It depends on whether he still has the artwork...

            Or ring up the auction house & offer to authenticate it "Just drop it on the photocopier. Both sides."

          2. John Brown (no body) Silver badge
            Thumb Up

            Re: Meh @goldcd

            "No way he can get identical parts today,"

            First, he needs to find some lead based solder...

            1. Ole Juul

              Re: Meh @goldcd

              First, he needs to find some lead based solder...

              It's in the stores. Go look. The RoHS thing is for manufactures and doesn't apply to repairs or hobby use.

            2. Anonymous Coward
              Anonymous Coward

              Re: Meh @goldcd

              I have a 0.5kg multicore roll, about 30 years old, you can have it for $100k :-)

            3. John Bailey

              Re: Meh @goldcd

              "First, he needs to find some lead based solder..."

              Oh dear.. You think leaded solder is hard to get..

              It isn't allowed for commercial use. But no problem getting it in a vast range of types and sizes. I've got a reel of .4mm and 1mm in my workshop right now.

          3. Ole Juul

            Re: Meh @goldcd

            @DougS

            No way he can get identical parts today, though I suppose you could take them off less valuable equipment from around the same time.

            Did you actually look, or are you guessing? I don't know exactly what chips are on this board, but would point out that 7400 ttl is still in catalogs. Perhaps some of the other chips are more difficult, but lots of us here still have boxes of old parts. Exactly which part were you unable to find?

          4. Captain DaFt

            Re: Meh @goldcd

            "No way he can get identical parts today"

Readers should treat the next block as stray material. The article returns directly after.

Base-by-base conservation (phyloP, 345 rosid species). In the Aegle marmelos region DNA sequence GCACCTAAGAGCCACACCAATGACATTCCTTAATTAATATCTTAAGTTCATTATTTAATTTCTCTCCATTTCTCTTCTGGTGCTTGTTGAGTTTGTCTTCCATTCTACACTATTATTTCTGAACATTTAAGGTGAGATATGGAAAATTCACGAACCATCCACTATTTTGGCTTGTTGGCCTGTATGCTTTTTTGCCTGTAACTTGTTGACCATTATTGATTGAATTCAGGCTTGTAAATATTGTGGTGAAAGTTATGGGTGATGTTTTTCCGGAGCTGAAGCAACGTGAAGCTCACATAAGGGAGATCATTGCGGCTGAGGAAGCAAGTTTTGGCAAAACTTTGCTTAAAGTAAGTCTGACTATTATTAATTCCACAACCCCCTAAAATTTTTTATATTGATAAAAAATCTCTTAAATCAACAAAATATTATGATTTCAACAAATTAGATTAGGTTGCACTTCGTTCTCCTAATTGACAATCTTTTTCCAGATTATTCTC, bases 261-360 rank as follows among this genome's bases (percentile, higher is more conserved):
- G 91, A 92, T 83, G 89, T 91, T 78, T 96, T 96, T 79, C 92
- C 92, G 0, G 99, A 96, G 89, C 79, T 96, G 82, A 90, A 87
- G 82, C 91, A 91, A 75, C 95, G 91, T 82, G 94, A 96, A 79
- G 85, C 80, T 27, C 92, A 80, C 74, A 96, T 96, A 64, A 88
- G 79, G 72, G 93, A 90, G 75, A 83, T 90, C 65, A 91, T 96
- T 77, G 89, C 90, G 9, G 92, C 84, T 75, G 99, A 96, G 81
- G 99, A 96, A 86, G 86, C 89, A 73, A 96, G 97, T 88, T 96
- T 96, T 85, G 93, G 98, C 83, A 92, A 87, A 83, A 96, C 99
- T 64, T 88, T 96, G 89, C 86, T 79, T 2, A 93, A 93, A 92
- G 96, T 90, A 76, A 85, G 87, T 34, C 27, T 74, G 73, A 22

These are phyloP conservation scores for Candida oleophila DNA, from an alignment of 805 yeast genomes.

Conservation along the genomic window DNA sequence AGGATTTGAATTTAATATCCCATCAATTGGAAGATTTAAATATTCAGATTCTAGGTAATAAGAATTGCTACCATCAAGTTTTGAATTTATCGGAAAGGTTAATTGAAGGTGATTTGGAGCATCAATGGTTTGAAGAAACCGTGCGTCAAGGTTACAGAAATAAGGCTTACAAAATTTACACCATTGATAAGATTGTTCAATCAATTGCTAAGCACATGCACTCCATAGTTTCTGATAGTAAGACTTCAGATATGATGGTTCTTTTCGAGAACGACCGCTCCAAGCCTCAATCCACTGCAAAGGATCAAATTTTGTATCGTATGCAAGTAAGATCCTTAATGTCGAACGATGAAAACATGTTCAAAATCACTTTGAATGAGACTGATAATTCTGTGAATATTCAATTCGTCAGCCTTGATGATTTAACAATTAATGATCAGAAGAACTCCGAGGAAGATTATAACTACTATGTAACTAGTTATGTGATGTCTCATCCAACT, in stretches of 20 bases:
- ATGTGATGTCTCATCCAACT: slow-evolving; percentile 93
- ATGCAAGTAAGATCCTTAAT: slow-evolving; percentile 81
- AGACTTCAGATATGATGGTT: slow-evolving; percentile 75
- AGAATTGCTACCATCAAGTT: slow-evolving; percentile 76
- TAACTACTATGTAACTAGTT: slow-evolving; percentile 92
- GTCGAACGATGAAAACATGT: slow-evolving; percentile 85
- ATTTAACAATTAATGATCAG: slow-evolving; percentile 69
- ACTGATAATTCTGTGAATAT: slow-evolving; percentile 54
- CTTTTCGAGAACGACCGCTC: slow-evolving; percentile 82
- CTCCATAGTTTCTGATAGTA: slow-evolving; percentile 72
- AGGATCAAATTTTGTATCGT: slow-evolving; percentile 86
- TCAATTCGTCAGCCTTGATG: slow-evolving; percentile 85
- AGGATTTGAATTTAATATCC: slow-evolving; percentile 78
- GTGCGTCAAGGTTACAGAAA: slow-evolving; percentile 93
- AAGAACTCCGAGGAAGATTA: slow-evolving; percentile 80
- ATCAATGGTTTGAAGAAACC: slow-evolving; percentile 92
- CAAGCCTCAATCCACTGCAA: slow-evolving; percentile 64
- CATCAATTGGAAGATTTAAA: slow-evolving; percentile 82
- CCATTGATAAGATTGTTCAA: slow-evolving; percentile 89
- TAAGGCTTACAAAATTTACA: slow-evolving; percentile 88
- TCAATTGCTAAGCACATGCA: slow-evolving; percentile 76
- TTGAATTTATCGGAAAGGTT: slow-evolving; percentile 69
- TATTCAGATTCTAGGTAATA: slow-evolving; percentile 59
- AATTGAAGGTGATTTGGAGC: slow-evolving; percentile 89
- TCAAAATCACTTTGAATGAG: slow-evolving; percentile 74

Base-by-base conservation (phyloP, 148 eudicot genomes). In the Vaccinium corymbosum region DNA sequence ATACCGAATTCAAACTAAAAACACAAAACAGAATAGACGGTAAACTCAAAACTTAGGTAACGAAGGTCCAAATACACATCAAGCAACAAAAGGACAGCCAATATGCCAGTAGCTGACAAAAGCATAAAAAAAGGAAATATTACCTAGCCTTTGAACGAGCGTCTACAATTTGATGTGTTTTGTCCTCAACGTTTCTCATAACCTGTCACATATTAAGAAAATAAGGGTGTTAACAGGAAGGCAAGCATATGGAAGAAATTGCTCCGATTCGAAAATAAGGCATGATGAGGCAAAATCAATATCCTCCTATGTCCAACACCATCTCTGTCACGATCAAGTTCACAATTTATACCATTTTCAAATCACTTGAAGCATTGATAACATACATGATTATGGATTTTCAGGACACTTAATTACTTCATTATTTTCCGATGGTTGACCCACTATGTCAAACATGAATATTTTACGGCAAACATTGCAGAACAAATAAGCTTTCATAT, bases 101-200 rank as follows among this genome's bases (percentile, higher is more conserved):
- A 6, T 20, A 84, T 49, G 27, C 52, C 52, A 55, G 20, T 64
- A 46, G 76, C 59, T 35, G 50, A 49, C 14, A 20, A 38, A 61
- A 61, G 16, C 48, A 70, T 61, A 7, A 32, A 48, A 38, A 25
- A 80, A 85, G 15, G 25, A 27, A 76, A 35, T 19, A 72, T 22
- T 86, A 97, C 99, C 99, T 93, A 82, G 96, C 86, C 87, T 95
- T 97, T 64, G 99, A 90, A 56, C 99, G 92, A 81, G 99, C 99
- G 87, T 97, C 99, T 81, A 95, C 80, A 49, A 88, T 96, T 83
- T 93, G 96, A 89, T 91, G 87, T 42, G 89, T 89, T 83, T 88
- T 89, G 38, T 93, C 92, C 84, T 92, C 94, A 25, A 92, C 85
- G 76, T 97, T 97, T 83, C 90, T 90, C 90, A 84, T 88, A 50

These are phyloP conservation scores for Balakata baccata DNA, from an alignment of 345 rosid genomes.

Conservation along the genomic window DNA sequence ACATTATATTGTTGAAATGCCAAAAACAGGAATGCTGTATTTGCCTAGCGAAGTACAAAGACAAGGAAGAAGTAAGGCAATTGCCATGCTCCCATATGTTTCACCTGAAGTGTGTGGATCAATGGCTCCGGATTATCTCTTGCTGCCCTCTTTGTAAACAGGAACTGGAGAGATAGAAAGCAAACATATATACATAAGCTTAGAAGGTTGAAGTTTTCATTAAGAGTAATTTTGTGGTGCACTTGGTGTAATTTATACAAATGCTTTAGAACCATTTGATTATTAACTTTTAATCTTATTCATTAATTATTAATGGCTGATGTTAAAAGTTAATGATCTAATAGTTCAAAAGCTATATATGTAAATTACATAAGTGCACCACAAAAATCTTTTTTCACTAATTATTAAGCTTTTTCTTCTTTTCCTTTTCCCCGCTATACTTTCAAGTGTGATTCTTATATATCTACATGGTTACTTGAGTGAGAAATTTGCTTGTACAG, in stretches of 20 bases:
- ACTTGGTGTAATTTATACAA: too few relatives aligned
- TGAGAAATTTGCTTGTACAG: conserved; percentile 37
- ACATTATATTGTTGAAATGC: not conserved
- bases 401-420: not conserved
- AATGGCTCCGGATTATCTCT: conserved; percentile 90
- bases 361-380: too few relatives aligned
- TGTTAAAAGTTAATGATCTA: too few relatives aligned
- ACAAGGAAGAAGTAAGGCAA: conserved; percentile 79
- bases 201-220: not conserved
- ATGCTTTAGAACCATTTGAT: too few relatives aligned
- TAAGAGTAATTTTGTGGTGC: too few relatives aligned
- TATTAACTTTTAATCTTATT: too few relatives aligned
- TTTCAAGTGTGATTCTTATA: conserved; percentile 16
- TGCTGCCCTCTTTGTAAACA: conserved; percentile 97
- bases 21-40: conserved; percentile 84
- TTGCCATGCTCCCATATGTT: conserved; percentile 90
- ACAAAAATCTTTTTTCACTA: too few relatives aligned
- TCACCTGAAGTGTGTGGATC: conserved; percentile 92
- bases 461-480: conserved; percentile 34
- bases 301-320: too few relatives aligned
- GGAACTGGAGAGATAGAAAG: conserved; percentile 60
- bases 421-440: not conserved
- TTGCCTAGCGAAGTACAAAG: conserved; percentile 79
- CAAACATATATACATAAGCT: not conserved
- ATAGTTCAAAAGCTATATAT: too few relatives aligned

No? Then What's this?: http://www.willegal.net/appleii/apple1-kit.htm

            Kits, parts, and likewise.

          5. Jonathan Richards 1
            Go

            Modern manufacture

            > What stops someone from making a new 1950 Ferrari...

            +1

            I have often said that if I had a sufficiently large amount of money, I'd commission a new Supermarine Spitfire. All the drawings and specs exist, there are original examples still flying to consult (and so flight certification shouldn't be an insuperable issue) and the options of modern materials and methods are there for the taking. I'm thinking that Rolls Royce et al. would have something to say about their designs being ripped off, though.

    2. Anonymous Coward
      Anonymous Coward

      Re: Anyone who buys that

      You are right. They are bonkers. It's Apple who will buy it, for display at their HQ.

  3. Captain DaFt

    True nerds don't buy old computers

    They copy them!

  4. Gene Cash Silver badge
    Pint

    "verified to be in working condition"

    OTOH, you gotta tip your hat to Woz for that... when your handmade board is still working THIRTY EIGHT years down the road.

    1. The Dude

      Re: "verified to be in working condition"

      I have a handmade Altair 8800 in working condition. If an Apple 1 fetches $500,000 then judging by the standard premium for Apple stuff, my Altair should be worth $0.50

      1. Ian 55

        Re: "verified to be in working condition"

        I'll give you a dollar for the Altair...

      2. Catweazle666

        Re: "verified to be in working condition"

        Somewhere in my vast collection of prehistoric electronic rubbish including crystal set radios I've got a 1977 Science of Cambridge MK14, complete with cassette interface. "Science of Cambridge" was of course Sinclair.

        Much to my astonishment, it seems to have appreciated considerably over the past two or three decades.

        http://www.ebay.co.uk/itm/Vintage-Sinclair-Science-of-Cambridge-MK14-computer-pre-ZX80-Jupiter-Ace-era-/230752400620

        Looks like I'm going to have to start rooting about in my loft!

    2. John Bailey

      Re: "verified to be in working condition"

      "OTOH, you gotta tip your hat to Woz for that... when your handmade board is still working THIRTY EIGHT years down the road."

      No.. You need to hang your head in shame for thinking this is a long time.

  5. Doctor Syntax Silver badge

    "the Apple I would today be considered little more than a DIY kit"

    Maybe, but back then a DIY kit was more likely to have been a bare board & bag full of components. Or just a board & find the components yourself. Happy days.

  6. Anonymous Coward